Before there was an alphabet, Lushootseed was recorded through traditional art, such as weaving, carving and painting. Art used symbols to express stories, history, visions, dreams and ideas.
By the mid-1800s, alphabets, similar to English, began being used. However, many failed to accurately write the non-English Lushootseed sounds. By the 1900s, people began using alphabeets that had additional symbols. This included the apostrophe ('), the wedge ( ̌ ), and raised letters (such as ʷ and ᶻ). In addition, there are letters that are not in the English alphabet. By the 1970s, tribal elders adopted the official Lushootseed alphabet which consists of 43 letters. This alphabet is still in use today. Click here to see more...
The Lushootseed alphabet is as follows:
ʔ, a, b, c, c’, č, č’, d, dᶻ, ə, g, gʷ, h, i, ǰ, k, k’, kʷ, k’ʷ, l, l’, ł, ƛ̓, m, n, p, p’, q, q’, qʷ, q’ʷ, s, š, t, t’, u, w, w’, xʷ, x̌, x̌ʷ, y, y’
There are no capital letters used in the alphabet. Other symbols that are not alphabet letters are also used. The open and closed parentheses ( ) are used around letters that are silent. An example is the silent /l/ in the word sləx̌i(l) ‘day’. The parentheses are like the English apostrophe in the word isn’t where the apostrophe represents the lack of the /o/ in is not.
Three mid-level periods (⋯) mark an elongated sound, which usually communicates emphasis. For example: ʔux̌ʷ ‘He went’, versus ʔu···x̌ʷ ‘He went vigorously (with determination)!’.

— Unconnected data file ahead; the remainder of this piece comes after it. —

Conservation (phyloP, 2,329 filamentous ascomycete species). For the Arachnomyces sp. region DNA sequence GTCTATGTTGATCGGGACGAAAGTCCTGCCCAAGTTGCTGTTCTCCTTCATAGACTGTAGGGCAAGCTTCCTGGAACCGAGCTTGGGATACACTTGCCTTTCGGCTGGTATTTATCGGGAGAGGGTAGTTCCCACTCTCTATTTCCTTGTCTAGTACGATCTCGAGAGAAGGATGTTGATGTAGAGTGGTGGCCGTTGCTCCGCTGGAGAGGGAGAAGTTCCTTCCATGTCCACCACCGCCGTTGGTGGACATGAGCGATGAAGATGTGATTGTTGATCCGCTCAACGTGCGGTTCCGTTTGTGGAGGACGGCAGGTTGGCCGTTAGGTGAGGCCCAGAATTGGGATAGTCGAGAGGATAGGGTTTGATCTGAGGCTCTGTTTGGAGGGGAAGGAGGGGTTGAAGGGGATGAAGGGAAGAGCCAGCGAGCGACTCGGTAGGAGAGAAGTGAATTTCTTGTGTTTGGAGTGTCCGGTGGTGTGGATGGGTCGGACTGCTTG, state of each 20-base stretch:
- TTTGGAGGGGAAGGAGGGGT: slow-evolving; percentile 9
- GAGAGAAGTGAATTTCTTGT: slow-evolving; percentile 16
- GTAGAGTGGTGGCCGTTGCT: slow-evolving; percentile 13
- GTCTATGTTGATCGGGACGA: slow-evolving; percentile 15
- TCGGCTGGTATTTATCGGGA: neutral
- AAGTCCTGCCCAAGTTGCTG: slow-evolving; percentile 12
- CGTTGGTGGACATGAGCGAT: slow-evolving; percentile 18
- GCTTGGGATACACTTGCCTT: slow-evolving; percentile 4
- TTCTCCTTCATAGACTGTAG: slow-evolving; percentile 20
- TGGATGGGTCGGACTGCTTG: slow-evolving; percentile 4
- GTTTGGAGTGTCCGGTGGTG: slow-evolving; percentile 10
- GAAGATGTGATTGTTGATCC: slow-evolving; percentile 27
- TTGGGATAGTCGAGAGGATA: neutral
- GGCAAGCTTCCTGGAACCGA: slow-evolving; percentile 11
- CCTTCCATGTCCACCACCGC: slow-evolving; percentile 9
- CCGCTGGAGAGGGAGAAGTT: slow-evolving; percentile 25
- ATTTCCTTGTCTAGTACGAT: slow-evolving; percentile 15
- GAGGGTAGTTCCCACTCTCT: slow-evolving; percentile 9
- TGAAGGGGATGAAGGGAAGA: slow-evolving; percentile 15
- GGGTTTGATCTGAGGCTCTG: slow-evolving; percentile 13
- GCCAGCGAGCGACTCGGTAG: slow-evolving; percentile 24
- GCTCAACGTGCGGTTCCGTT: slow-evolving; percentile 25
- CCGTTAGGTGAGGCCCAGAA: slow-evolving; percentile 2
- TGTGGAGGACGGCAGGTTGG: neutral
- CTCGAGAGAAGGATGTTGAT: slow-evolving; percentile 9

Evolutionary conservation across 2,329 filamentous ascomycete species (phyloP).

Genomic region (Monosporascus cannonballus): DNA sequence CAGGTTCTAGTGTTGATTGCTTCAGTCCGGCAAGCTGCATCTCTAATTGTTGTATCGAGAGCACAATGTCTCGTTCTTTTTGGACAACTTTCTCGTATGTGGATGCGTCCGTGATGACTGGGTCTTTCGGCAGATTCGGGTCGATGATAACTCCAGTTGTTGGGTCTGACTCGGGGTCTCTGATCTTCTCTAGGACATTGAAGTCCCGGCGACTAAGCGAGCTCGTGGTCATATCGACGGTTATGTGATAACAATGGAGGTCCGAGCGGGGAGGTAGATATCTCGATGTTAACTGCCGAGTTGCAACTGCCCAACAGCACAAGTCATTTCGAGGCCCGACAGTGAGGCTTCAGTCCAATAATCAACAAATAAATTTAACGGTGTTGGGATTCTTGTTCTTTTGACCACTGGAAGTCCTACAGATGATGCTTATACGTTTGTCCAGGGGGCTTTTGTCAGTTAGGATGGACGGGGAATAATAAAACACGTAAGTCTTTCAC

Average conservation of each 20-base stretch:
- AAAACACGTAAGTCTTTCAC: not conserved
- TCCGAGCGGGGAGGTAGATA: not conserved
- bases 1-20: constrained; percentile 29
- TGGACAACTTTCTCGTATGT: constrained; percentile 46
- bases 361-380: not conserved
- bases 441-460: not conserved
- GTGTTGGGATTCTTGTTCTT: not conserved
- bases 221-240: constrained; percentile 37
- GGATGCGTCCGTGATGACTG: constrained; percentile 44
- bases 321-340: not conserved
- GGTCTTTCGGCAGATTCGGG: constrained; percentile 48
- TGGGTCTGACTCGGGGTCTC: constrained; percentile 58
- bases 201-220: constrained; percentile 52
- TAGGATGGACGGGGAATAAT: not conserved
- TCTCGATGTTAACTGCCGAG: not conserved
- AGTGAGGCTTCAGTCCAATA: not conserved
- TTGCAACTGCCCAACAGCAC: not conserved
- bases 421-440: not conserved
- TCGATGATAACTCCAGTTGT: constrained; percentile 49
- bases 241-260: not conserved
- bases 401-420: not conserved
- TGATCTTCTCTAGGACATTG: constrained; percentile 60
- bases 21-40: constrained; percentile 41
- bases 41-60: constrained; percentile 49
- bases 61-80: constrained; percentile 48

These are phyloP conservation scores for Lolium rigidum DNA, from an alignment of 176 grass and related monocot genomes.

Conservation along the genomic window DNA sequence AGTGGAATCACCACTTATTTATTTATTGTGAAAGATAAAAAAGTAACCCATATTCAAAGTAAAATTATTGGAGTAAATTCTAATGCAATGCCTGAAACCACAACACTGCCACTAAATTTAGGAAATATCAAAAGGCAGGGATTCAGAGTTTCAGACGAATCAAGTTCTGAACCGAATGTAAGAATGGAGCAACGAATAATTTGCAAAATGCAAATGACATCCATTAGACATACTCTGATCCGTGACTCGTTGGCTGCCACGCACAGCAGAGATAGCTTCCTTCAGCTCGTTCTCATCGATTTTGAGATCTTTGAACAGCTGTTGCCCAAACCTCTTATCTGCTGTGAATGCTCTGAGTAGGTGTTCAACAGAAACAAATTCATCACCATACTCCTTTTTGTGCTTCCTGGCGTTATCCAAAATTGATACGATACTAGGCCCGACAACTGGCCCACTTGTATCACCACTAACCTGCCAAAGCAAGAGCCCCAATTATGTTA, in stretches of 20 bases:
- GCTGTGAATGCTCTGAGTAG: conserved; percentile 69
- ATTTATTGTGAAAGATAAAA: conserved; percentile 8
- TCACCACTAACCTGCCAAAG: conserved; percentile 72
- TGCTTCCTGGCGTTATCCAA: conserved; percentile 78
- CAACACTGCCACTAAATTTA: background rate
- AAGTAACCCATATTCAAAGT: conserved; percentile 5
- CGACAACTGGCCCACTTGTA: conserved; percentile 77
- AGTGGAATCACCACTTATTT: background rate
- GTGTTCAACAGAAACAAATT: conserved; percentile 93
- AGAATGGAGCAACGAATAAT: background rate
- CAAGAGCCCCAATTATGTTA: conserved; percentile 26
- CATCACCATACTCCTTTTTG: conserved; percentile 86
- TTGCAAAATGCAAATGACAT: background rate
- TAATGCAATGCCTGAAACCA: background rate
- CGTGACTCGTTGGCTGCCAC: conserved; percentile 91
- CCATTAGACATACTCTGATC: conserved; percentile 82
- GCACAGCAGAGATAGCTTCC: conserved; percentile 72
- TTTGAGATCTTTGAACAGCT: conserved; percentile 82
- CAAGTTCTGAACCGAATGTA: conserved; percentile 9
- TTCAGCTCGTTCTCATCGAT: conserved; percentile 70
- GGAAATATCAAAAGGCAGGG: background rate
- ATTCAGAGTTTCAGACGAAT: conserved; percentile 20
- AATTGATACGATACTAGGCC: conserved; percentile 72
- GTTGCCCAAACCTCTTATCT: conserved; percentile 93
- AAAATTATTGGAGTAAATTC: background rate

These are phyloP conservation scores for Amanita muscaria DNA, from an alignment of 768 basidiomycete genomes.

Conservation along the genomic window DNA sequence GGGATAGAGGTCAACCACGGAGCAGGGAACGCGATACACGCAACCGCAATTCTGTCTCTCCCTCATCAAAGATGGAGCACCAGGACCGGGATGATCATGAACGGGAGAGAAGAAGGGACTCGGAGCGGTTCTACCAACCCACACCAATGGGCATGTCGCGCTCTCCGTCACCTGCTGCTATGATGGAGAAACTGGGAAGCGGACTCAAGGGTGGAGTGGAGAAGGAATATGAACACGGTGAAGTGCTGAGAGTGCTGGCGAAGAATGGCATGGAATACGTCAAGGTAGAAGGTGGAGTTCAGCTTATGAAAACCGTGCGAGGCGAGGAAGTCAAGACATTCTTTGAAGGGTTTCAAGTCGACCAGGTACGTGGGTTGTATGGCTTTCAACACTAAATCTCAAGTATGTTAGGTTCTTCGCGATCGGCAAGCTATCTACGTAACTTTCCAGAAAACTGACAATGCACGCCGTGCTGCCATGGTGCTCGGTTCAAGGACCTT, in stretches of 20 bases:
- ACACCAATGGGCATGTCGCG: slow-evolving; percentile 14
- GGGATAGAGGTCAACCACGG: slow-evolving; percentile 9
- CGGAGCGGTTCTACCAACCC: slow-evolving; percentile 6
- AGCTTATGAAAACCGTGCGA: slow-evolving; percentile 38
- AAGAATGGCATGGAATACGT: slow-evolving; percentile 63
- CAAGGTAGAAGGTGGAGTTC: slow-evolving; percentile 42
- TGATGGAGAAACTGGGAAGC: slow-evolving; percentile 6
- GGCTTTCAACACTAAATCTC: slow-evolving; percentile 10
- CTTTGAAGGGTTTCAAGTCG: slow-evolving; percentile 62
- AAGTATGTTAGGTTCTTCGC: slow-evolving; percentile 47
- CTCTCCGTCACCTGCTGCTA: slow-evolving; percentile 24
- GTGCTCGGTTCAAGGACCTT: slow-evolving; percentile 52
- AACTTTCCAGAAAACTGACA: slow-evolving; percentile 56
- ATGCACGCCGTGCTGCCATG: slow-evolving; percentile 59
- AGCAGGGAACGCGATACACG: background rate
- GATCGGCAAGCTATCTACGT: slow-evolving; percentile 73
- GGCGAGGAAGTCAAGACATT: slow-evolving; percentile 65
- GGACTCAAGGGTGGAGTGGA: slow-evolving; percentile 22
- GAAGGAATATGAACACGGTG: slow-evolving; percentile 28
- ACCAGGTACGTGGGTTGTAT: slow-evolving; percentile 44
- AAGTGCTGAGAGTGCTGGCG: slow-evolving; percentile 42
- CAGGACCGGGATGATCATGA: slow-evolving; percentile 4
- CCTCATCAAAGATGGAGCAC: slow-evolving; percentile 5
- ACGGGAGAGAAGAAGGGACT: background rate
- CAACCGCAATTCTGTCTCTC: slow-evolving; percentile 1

Punctuation is similar to English. This includes the period ( . ); comma ( , ); colon ( : ); semi-colon ( ; ); exclamation ( ! ); double quotation marks ( “ ” ); and single quotation marks ( ‘ ’ ). Unlike English, Lushootseed does not use the question mark (?). Questions are understood by question words (stab ‘what’, gʷat ‘who’, čad ‘where’, etc); the word ʔu; or by context. Questions can be punctuated with a period or an exclamation mark.
The Lushootseed alphabet has four vowels. They are:
a, ə, i, u
Of these four vowels, /a/, /i/ and /u/ can be long or short in length. The /ə/ is never long. The long vowels are written as:
aa, ii, uu.
Three of the four vowels can also be combined with /y/. These are ay, əy and uy. These combinations create the equivalent English sounds:
ay is the same as uy in the English word buy.
əy does not exist in English. It is like the ay, but the vowel begins with an /ə/ sound as the /u/ in the English word nut.
uy is like the oy in the English word boy.
This is the Lushootseed alphabet that was adopted by many elders from several tribes during the 1970s when they began to teach Lushootseed classes. These elders stressed to their students that this was the official alphabet and to not change it. We present it here in this book as our elders have instructed us to do.